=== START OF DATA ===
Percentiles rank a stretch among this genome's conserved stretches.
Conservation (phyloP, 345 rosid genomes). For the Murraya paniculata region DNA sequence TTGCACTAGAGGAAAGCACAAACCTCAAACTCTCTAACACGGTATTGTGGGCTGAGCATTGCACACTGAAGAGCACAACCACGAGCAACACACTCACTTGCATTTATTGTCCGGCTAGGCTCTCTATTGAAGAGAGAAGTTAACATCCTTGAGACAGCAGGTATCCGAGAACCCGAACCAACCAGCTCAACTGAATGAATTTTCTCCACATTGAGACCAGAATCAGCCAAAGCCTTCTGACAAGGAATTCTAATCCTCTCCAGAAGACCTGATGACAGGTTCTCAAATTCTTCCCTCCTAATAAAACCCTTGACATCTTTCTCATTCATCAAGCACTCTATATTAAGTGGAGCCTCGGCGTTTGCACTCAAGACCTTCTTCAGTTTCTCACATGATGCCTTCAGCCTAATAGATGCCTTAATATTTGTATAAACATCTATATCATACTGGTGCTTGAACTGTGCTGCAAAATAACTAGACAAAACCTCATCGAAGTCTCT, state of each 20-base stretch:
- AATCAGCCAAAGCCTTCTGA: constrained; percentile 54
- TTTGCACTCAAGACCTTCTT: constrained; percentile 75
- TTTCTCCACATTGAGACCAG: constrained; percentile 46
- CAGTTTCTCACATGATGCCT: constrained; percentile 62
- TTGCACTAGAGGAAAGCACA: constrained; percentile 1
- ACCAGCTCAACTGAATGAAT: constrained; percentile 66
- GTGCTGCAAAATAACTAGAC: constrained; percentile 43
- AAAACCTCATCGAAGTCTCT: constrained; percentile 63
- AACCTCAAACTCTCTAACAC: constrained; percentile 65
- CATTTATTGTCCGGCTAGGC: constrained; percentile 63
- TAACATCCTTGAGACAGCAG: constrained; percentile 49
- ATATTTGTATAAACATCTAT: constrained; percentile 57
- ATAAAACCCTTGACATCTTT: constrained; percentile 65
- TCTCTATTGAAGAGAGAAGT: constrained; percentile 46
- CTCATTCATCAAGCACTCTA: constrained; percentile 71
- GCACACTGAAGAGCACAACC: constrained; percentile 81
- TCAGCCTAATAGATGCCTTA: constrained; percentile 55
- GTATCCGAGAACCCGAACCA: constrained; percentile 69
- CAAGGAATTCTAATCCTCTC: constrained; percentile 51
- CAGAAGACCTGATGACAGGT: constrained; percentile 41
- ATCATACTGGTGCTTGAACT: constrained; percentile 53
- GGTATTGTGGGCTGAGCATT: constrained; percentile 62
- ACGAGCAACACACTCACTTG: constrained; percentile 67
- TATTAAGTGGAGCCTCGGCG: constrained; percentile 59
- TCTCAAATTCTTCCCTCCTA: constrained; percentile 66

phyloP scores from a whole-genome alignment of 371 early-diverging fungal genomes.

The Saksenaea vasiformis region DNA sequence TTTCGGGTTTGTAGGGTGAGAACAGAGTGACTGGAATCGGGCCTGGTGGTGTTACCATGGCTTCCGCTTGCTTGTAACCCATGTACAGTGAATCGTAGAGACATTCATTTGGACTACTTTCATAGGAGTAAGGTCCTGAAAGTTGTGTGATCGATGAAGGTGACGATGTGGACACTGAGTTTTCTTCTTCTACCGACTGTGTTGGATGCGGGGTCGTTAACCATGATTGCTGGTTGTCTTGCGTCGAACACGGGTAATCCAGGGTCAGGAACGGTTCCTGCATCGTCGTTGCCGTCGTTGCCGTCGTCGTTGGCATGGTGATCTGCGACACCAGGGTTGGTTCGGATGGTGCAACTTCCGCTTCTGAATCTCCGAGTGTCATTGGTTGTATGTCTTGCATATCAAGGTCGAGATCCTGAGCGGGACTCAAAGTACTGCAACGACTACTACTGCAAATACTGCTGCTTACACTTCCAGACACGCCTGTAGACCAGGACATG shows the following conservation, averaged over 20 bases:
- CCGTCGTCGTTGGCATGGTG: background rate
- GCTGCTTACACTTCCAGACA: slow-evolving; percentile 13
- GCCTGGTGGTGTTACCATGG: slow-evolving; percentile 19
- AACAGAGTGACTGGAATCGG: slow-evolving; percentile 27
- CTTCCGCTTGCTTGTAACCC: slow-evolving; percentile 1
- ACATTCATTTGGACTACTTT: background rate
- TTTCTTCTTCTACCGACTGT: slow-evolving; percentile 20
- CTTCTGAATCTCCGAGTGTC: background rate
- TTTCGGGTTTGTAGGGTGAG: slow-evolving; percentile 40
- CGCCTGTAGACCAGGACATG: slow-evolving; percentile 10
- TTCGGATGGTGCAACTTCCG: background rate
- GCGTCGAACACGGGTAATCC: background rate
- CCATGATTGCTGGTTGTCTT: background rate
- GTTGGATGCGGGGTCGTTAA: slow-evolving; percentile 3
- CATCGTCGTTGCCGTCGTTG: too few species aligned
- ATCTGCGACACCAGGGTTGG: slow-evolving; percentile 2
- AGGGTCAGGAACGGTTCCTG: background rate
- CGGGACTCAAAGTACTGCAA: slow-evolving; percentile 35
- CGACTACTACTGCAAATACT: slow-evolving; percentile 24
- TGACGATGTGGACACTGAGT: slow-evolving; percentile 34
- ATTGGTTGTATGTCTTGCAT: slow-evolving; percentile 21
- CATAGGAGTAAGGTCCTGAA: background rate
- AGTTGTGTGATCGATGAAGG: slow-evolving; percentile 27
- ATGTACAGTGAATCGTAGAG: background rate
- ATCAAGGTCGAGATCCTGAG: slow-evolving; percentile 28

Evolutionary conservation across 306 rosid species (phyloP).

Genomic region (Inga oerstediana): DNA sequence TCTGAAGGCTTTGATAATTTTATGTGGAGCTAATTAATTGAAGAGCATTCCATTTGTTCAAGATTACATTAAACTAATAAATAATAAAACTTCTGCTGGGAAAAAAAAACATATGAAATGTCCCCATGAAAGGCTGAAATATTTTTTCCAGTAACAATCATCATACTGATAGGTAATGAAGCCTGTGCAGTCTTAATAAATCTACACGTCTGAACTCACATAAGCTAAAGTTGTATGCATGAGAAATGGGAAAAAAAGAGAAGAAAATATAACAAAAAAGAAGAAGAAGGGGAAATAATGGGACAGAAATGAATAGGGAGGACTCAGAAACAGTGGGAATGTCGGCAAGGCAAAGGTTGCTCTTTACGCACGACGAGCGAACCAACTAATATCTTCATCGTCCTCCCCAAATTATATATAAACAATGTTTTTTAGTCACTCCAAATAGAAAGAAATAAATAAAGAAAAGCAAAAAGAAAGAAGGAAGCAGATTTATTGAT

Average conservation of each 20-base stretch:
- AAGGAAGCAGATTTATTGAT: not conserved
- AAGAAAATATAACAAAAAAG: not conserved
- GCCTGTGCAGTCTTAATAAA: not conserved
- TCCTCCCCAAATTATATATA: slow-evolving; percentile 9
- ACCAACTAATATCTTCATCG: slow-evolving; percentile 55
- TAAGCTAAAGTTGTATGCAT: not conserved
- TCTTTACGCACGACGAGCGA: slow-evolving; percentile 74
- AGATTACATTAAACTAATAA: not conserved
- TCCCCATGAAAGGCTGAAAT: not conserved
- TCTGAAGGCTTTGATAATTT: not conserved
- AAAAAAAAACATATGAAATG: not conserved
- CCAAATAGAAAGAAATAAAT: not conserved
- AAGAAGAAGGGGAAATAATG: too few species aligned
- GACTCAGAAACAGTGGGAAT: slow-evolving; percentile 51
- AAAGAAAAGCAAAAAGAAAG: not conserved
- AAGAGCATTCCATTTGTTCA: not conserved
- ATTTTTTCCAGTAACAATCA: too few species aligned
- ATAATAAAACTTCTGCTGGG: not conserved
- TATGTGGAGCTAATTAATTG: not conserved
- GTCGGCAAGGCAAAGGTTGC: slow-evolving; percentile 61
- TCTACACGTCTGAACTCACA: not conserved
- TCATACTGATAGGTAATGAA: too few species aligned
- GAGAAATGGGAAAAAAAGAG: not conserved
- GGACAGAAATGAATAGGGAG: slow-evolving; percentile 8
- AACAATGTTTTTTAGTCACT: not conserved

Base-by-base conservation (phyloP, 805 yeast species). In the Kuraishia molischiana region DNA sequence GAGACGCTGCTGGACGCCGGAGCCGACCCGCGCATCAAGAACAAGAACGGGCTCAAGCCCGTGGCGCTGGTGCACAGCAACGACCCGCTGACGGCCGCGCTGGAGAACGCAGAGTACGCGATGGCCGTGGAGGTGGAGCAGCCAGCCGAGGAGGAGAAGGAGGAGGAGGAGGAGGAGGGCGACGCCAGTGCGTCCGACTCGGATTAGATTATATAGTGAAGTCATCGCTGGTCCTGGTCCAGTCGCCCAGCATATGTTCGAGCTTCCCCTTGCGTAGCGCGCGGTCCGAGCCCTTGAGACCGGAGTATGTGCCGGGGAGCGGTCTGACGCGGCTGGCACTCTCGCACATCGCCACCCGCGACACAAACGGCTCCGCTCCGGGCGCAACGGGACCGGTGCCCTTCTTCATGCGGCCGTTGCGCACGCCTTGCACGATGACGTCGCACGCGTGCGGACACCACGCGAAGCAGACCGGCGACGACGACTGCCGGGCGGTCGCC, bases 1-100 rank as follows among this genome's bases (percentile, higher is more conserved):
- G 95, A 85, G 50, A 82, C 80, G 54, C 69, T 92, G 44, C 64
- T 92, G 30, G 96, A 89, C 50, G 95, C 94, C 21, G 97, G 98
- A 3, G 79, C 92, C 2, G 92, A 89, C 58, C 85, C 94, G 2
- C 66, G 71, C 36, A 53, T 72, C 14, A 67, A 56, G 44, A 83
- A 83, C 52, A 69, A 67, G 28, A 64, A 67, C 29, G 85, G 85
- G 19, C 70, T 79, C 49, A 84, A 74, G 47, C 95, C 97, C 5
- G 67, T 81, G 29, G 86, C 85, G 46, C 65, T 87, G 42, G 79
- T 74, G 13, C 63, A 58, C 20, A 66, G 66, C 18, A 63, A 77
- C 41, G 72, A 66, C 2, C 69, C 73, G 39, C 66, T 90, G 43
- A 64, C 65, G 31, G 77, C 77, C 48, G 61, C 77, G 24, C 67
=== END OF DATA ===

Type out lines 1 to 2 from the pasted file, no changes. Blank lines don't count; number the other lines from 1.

Percentiles rank a stretch among this genome's conserved stretches.
Conservation (phyloP, 345 rosid genomes). For the Murraya paniculata region DNA sequence TTGCACTAGAGGAAAGCACAAACCTCAAACTCTCTAACACGGTATTGTGGGCTGAGCATTGCACACTGAAGAGCACAACCACGAGCAACACACTCACTTGCATTTATTGTCCGGCTAGGCTCTCTATTGAAGAGAGAAGTTAACATCCTTGAGACAGCAGGTATCCGAGAACCCGAACCAACCAGCTCAACTGAATGAATTTTCTCCACATTGAGACCAGAATCAGCCAAAGCCTTCTGACAAGGAATTCTAATCCTCTCCAGAAGACCTGATGACAGGTTCTCAAATTCTTCCCTCCTAATAAAACCCTTGACATCTTTCTCATTCATCAAGCACTCTATATTAAGTGGAGCCTCGGCGTTTGCACTCAAGACCTTCTTCAGTTTCTCACATGATGCCTTCAGCCTAATAGATGCCTTAATATTTGTATAAACATCTATATCATACTGGTGCTTGAACTGTGCTGCAAAATAACTAGACAAAACCTCATCGAAGTCTCT, state of each 20-base stretch: